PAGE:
Why remarriage could cost your children their inheritance…

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It can be a sobering thought to consider what would happen to your children once you or your spouse pass away.

However, as life expectancy increases and the rates of re-marriage rise among older generations – it’s a wise idea to consider what the potential implications are on your children’s inheritance. 

Recent statistics are a testament to this, revealing that there were 105 High Court disputes over probate (the legal process of handling a will) in 2021. This was 68 cases more than the year previous year – and that’s without mentioning the thousands of other disputes which were resolved before reaching the courtroom. 

Let’s take a look at what to consider regarding your children’s inheritance task…

Your will isn’t valid once you remarry…

Firstly, it’s imperative to understand that if you choose to marry or remarry, your existing will automatically become null and void.  

This means that if you pass away without having made a new will, your children from a previous marriage may not be entitled to receive anything when you die. 

This comes as a surprise to many – and, of course, likely isn’t what you intended to happen. 

So, what can be done to protect your children’s wealth?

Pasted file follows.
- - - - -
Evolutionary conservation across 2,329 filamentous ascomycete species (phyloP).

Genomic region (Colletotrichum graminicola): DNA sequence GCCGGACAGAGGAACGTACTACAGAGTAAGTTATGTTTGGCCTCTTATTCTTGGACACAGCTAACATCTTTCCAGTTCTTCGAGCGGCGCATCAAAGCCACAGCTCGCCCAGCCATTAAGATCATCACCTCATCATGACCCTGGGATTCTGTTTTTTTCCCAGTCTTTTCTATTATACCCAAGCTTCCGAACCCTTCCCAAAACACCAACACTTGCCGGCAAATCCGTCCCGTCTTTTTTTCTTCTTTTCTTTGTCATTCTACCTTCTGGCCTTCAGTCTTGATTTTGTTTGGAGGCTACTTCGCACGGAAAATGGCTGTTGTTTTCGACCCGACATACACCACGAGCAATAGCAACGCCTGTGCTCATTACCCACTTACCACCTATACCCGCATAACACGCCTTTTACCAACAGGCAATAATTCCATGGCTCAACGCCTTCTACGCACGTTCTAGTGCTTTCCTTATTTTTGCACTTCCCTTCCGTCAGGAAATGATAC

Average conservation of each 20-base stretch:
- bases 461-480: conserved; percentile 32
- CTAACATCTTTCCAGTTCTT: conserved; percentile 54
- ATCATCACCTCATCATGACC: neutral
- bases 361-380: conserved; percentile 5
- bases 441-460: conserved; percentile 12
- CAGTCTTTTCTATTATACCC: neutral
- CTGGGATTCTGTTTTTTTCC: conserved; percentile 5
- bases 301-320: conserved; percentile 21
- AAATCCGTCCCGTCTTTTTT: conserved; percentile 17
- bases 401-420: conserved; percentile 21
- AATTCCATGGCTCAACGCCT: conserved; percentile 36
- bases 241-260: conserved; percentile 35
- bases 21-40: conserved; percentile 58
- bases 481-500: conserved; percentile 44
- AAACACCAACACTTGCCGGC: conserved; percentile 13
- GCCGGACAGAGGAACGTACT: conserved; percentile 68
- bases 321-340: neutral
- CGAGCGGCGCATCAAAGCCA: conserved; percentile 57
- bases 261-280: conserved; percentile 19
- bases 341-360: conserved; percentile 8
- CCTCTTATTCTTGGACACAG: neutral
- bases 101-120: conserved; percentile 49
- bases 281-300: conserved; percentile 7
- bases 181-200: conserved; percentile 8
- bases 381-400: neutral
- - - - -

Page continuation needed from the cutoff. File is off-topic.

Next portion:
Writing a new will

It is vital that you make a new will after you marry, whether that be your first marriage or a re-marriage. This can ensure that your hard-earned assets are distributed according to your personal wishes. 

Without a new will following marriage, according to the inheritance laws in the UK, if you pass away, your spouse or civil partner, be it from your first, second, or third marriage, is legally entitled to inherit most or even all of your assets automatically. These rules prioritise your spouse, giving them precedence even over your own children.

While you can make minor modifications to your will through a codicil, we strongly advise drafting a new will after remarrying to circumvent any potential misunderstandings or conflicts when your time comes.

Creating a trust

Another great way to further safeguard your children’s inheritance is to create a trust within your will.

Essentially, a trust is a legal arrangement where one or more people (called the trustees) control your money or assets should you die or fall sick. This can ensure that your assets are kept separate from your spouse’s, ensuring that they cannot be given away to anyone else under the surviving partner’s will. 

It’s worth bearing in mind that setting up a trust can be complicated, so we always advise seeking professional assistance in doing this. 

Choose DRN Solicitors to protect your children’s inheritance…

The increasing trend of remarriage and its potential ramifications on your children’s inheritance is a crucial aspect of estate planning that requires careful consideration and deliberate action. 

Whether it’s crafting a new will or establishing a trust within your will, taking these steps can help ensure your assets are distributed as per your wishes, prioritising your children’s financial security and well-being. 

After all, the best way to provide peace of mind for your loved ones is through careful and comprehensive planning. Don’t let uncertainty cast a shadow over your family’s future. 

At DRN Solicitors, our priority is to help you safeguard your loved ones’ future. We provide expert guidance and assistance in reviewing current wills, drafting new ones, or offering advice tailored to your unique circumstances. 

Ring us on 01282 433241 or contact us here for assistance.